With close to two months until the tax year-end, this is likely to be a key focus for financial planners across the UK. Many planners of course focus on maximising the use of ISA allowances, but fully utilising Capital Gains Tax (CGT) allowances should also be considered. Similar to an ISA allowance it’s a ‘use it or lose it’ opportunity with no element of carry forward.

As a quick reminder, the CGT allowance for individual clients in the tax year 2018-2019 is £11,700 which means that the first £11,700 of any gain generated is tax-free. Any gains made above this rate are taxed at the prevailing CGT rate for the investor (20% for higher-rate tax payers and 10% for basic rate tax-payers).

Due to the annual ‘one shot’ nature of the allowance, investors should ideally try to use as much of it as possible each year, ‘harvesting’ gains to reduce their future tax liability. This can be done by selling and then repurchasing holdings (with some restrictions described below). However, unless their portfolio offers the flexibility to release taxable gains in a personalised fashion, the investor will not be able to take advantage of any available CGT harvesting techniques.

This is particularly relevant when looking at unitised portfolios. One of the main arguments cited in promoting a unitised portfolio, as opposed to a segregated portfolio, is that no CGT is incurred by trading within the fund whereas selling positions in a segregated portfolio generates gains which may incur CGT. That is true, but it ignores the fact that any realised capital gain under the allowance is tax free, and also reduces future capital gains. Whereas the CGT liability of a buy-and-hold client in a unitised portfolio just builds up over time if the unitised portfolio performs, the tax liability of a client with an otherwise identical segregated portfolio will go up more slowly, or perhaps not at all.

For example, consider someone who invests £100,000 in a portfolio which utilises CGT harvesting and another £100,000 in a single buy-and-hold unitised portfolio and then assume that each year the portfolios make £10,000 in gains. After 10 years both portfolios are worth £200,000 and are then liquidated.  In the case of the unitised portfolio, a £100,000 gain is realised after the ten years, and tax must be paid on the full gain (less the annual allowance). However, there would be no tax to pay for the portfolio using CGT harvesting. That client also generated £100,000 in gains, but those gains were spread out over 10 years, with the gains of £10,000 per annum being fully offset against the allowance each year (we assume the annual CGT allowance remains above £10,000 per year in the future).

As with most tax considerations there are a host of rules covering the exact mechanics of calculating CGT, with a few being particularly pertinent to a CGT allowance harvesting strategy.

30-Day ‘Bed and Breakfast’ rule

It used to be reasonably straightforward to release gains from a portfolio by simply selling the investment and then buying it back the next day – the so called ‘bed and breakfast’ strategy.  However, in 1998, the 30-day rule was introduced whereby the same investment cannot be bought back within 30 days of sale or the sale is deemed null and void from a CGT perspective. But this doesn’t rule out purchasing investments that are similar but not identical.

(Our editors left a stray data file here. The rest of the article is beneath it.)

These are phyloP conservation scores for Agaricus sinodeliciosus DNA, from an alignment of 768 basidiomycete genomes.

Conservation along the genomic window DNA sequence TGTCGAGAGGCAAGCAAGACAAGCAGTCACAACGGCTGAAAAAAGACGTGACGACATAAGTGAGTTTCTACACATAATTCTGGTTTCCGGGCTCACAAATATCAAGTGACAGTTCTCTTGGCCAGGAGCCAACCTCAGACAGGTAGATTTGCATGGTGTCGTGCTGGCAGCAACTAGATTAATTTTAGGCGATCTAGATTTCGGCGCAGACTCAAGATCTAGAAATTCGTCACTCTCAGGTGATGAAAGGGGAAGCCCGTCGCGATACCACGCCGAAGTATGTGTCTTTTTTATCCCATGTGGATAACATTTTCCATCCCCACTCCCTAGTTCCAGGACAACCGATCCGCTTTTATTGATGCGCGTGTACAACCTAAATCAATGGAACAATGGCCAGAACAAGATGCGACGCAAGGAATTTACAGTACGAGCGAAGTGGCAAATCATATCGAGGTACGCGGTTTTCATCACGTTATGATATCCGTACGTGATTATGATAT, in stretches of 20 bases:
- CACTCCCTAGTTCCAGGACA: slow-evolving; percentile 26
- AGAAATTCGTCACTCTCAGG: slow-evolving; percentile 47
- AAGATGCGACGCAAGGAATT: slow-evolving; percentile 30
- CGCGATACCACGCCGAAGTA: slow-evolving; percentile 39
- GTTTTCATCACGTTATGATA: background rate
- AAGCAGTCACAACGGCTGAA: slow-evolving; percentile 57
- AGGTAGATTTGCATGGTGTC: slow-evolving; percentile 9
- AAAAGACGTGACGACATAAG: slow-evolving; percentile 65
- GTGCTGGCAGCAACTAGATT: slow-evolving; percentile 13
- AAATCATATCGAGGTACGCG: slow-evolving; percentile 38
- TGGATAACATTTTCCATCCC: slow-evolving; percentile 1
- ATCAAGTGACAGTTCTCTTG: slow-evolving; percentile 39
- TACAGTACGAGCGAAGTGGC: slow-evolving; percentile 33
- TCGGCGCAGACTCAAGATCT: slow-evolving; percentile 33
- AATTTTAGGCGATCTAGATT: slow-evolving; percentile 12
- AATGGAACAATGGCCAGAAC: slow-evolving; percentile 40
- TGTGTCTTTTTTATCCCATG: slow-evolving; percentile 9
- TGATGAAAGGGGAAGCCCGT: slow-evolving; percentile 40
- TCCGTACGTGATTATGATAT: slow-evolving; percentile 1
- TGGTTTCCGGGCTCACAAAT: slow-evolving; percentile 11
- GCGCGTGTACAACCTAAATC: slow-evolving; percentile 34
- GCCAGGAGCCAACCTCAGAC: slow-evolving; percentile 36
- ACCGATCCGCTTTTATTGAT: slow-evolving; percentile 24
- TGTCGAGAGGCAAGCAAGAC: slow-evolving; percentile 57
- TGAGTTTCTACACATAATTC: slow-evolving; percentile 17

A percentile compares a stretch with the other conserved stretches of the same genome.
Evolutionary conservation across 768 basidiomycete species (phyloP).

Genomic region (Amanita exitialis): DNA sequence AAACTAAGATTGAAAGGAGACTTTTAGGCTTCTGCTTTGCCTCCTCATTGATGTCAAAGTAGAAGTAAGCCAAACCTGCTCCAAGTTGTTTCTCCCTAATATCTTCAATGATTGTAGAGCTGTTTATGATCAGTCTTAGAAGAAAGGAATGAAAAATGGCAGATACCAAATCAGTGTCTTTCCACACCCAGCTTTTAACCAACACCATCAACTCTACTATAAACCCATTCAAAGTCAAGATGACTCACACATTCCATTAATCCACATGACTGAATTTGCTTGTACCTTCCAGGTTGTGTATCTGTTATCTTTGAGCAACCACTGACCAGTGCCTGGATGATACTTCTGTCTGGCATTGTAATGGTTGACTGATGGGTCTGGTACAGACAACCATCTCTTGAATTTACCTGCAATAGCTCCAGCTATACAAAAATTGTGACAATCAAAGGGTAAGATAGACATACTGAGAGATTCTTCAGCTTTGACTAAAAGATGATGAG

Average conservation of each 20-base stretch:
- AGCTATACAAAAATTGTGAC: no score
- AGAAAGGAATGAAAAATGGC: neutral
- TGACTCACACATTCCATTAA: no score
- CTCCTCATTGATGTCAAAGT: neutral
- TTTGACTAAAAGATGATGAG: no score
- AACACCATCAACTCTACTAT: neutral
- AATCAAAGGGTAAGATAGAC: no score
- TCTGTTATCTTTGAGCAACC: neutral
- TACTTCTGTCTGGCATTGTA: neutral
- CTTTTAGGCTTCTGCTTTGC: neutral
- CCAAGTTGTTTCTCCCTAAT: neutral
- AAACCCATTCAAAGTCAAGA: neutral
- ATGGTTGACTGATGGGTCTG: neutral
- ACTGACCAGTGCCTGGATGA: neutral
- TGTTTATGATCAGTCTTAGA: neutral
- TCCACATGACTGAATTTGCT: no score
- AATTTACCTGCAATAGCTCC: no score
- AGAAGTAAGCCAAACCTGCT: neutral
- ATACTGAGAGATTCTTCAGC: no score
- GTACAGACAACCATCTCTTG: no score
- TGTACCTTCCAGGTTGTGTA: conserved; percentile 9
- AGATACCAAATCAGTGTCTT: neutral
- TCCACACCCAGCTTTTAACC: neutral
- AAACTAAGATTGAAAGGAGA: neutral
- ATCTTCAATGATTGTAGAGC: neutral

Same fund, different share class

At first glance, one idea for fund-based investments could be to sell the income share class and replace this with the accumulation share class and hold it for 30 days (or vice versa). It’s a murky area of legislation though and difficult to check whether the rules are being adhered to. To avoid uncertainty and complexity, it’s easiest is to avoid switching into a different share class of the same fund.

PortfolioMetrix have a specific method for harvesting gains for investors. Firstly, the target gain for an investor is understood using a specific formula. The next step is to identify the most efficient way to trade the portfolio in order to release the target gain. This is done by switching the funds with the largest gains (up to the target gain) into ‘mirror funds’. These funds give a very similar asset class exposure to the fund that is being sold, but are completely different funds and so successfully trigger the gain in the eyes of HMRC. The portfolio must remain out of the original funds and in the mirror funds for 30 days in order to meet the HMRC rules. After the 30-day period has elapsed, the portfolio will be traded again to return it to the preferred implementation.  

Whilst DFMs offering bespoke portfolios for clients are able to harvest CGT on an individual basis, advisers with clients in model portfolios can’t deliver the same process. However, the investment portfolios delivered by PMX via their in-house software tool, WealthExplorer™, are customised, held on third party platforms and the technology supports a simple and quick process for financial advisers to undertake tax planning for all their clients – no matter the level of investment and no matter how many clients they have.

For more information on the CGT harvesting approach from PortfolioMetrix you can download their whitepaper on CGT Harvesting here.

This article was created for the DISCUS website for PortfolioMetrix. To find out more about PortfolioMetrix, visit their their dedicated page here ›